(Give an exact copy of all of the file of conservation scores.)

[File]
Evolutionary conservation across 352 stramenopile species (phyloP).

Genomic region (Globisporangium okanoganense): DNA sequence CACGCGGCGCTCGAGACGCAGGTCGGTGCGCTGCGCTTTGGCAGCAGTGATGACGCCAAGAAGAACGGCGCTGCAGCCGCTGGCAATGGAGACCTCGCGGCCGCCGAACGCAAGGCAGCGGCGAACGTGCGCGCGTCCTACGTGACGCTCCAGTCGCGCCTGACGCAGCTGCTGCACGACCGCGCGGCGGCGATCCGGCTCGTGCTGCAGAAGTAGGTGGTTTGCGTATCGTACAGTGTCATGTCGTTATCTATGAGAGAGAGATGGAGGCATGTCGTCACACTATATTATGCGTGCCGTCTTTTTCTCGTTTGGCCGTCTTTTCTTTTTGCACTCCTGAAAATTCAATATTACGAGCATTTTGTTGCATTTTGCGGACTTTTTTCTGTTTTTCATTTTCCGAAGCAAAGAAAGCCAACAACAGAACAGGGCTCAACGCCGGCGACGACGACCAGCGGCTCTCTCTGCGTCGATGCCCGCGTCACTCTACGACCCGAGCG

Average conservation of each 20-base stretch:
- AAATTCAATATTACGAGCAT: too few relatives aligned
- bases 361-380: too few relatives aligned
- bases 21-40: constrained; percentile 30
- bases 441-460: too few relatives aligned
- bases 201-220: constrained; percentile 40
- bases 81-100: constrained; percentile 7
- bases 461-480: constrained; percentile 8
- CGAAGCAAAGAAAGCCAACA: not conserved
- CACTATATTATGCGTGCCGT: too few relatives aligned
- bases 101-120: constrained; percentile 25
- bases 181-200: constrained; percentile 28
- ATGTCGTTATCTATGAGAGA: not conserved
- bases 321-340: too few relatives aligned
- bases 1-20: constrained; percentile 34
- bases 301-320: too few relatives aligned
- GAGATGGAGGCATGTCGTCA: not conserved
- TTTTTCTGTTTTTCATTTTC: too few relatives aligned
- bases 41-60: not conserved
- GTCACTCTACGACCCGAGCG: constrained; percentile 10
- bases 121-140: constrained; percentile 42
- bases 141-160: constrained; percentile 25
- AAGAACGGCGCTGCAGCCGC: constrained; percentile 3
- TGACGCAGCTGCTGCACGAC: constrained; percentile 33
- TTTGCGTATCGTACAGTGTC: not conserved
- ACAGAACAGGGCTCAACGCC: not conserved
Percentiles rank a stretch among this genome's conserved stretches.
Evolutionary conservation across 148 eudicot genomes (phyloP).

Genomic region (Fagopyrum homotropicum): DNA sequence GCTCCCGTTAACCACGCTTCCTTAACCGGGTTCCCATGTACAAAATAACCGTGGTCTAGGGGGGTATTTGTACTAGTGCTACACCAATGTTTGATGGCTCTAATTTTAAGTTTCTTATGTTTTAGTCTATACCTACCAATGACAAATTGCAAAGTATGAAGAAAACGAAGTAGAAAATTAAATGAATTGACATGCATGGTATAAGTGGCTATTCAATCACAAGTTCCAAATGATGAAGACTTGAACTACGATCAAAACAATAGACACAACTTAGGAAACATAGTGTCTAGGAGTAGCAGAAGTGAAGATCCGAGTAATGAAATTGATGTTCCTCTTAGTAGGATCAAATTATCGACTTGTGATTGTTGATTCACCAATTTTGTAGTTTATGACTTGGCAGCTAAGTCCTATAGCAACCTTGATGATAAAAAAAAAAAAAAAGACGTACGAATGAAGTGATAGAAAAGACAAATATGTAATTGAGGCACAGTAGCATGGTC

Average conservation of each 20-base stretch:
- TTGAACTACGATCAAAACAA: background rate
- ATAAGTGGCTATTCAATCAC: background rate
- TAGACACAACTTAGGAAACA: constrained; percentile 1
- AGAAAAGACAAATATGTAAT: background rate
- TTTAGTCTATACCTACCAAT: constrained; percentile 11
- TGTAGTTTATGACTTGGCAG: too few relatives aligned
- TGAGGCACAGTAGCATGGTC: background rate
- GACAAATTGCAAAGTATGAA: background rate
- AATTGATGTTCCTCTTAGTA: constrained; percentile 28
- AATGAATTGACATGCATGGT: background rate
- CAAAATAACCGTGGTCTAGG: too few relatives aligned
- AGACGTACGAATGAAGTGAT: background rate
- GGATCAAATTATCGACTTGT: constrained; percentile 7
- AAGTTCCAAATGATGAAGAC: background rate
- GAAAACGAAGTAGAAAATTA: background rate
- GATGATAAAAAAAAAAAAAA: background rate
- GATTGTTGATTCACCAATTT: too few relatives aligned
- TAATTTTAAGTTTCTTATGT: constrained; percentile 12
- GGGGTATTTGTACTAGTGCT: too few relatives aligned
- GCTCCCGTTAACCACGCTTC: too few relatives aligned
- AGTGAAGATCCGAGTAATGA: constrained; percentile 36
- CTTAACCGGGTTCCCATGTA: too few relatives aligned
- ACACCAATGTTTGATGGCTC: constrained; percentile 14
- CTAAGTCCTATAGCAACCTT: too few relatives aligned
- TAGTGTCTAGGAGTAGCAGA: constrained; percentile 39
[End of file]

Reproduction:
Evolutionary conservation across 352 stramenopile species (phyloP).

Genomic region (Globisporangium okanoganense): DNA sequence CACGCGGCGCTCGAGACGCAGGTCGGTGCGCTGCGCTTTGGCAGCAGTGATGACGCCAAGAAGAACGGCGCTGCAGCCGCTGGCAATGGAGACCTCGCGGCCGCCGAACGCAAGGCAGCGGCGAACGTGCGCGCGTCCTACGTGACGCTCCAGTCGCGCCTGACGCAGCTGCTGCACGACCGCGCGGCGGCGATCCGGCTCGTGCTGCAGAAGTAGGTGGTTTGCGTATCGTACAGTGTCATGTCGTTATCTATGAGAGAGAGATGGAGGCATGTCGTCACACTATATTATGCGTGCCGTCTTTTTCTCGTTTGGCCGTCTTTTCTTTTTGCACTCCTGAAAATTCAATATTACGAGCATTTTGTTGCATTTTGCGGACTTTTTTCTGTTTTTCATTTTCCGAAGCAAAGAAAGCCAACAACAGAACAGGGCTCAACGCCGGCGACGACGACCAGCGGCTCTCTCTGCGTCGATGCCCGCGTCACTCTACGACCCGAGCG

Average conservation of each 20-base stretch:
- AAATTCAATATTACGAGCAT: too few relatives aligned
- bases 361-380: too few relatives aligned
- bases 21-40: constrained; percentile 30
- bases 441-460: too few relatives aligned
- bases 201-220: constrained; percentile 40
- bases 81-100: constrained; percentile 7
- bases 461-480: constrained; percentile 8
- CGAAGCAAAGAAAGCCAACA: not conserved
- CACTATATTATGCGTGCCGT: too few relatives aligned
- bases 101-120: constrained; percentile 25
- bases 181-200: constrained; percentile 28
- ATGTCGTTATCTATGAGAGA: not conserved
- bases 321-340: too few relatives aligned
- bases 1-20: constrained; percentile 34
- bases 301-320: too few relatives aligned
- GAGATGGAGGCATGTCGTCA: not conserved
- TTTTTCTGTTTTTCATTTTC: too few relatives aligned
- bases 41-60: not conserved
- GTCACTCTACGACCCGAGCG: constrained; percentile 10
- bases 121-140: constrained; percentile 42
- bases 141-160: constrained; percentile 25
- AAGAACGGCGCTGCAGCCGC: constrained; percentile 3
- TGACGCAGCTGCTGCACGAC: constrained; percentile 33
- TTTGCGTATCGTACAGTGTC: not conserved
- ACAGAACAGGGCTCAACGCC: not conserved
Percentiles rank a stretch among this genome's conserved stretches.
Evolutionary conservation across 148 eudicot genomes (phyloP).

Genomic region (Fagopyrum homotropicum): DNA sequence GCTCCCGTTAACCACGCTTCCTTAACCGGGTTCCCATGTACAAAATAACCGTGGTCTAGGGGGGTATTTGTACTAGTGCTACACCAATGTTTGATGGCTCTAATTTTAAGTTTCTTATGTTTTAGTCTATACCTACCAATGACAAATTGCAAAGTATGAAGAAAACGAAGTAGAAAATTAAATGAATTGACATGCATGGTATAAGTGGCTATTCAATCACAAGTTCCAAATGATGAAGACTTGAACTACGATCAAAACAATAGACACAACTTAGGAAACATAGTGTCTAGGAGTAGCAGAAGTGAAGATCCGAGTAATGAAATTGATGTTCCTCTTAGTAGGATCAAATTATCGACTTGTGATTGTTGATTCACCAATTTTGTAGTTTATGACTTGGCAGCTAAGTCCTATAGCAACCTTGATGATAAAAAAAAAAAAAAAGACGTACGAATGAAGTGATAGAAAAGACAAATATGTAATTGAGGCACAGTAGCATGGTC

Average conservation of each 20-base stretch:
- TTGAACTACGATCAAAACAA: background rate
- ATAAGTGGCTATTCAATCAC: background rate
- TAGACACAACTTAGGAAACA: constrained; percentile 1
- AGAAAAGACAAATATGTAAT: background rate
- TTTAGTCTATACCTACCAAT: constrained; percentile 11
- TGTAGTTTATGACTTGGCAG: too few relatives aligned
- TGAGGCACAGTAGCATGGTC: background rate
- GACAAATTGCAAAGTATGAA: background rate
- AATTGATGTTCCTCTTAGTA: constrained; percentile 28
- AATGAATTGACATGCATGGT: background rate
- CAAAATAACCGTGGTCTAGG: too few relatives aligned
- AGACGTACGAATGAAGTGAT: background rate
- GGATCAAATTATCGACTTGT: constrained; percentile 7
- AAGTTCCAAATGATGAAGAC: background rate
- GAAAACGAAGTAGAAAATTA: background rate
- GATGATAAAAAAAAAAAAAA: background rate
- GATTGTTGATTCACCAATTT: too few relatives aligned
- TAATTTTAAGTTTCTTATGT: constrained; percentile 12
- GGGGTATTTGTACTAGTGCT: too few relatives aligned
- GCTCCCGTTAACCACGCTTC: too few relatives aligned
- AGTGAAGATCCGAGTAATGA: constrained; percentile 36
- CTTAACCGGGTTCCCATGTA: too few relatives aligned
- ACACCAATGTTTGATGGCTC: constrained; percentile 14
- CTAAGTCCTATAGCAACCTT: too few relatives aligned
- TAGTGTCTAGGAGTAGCAGA: constrained; percentile 39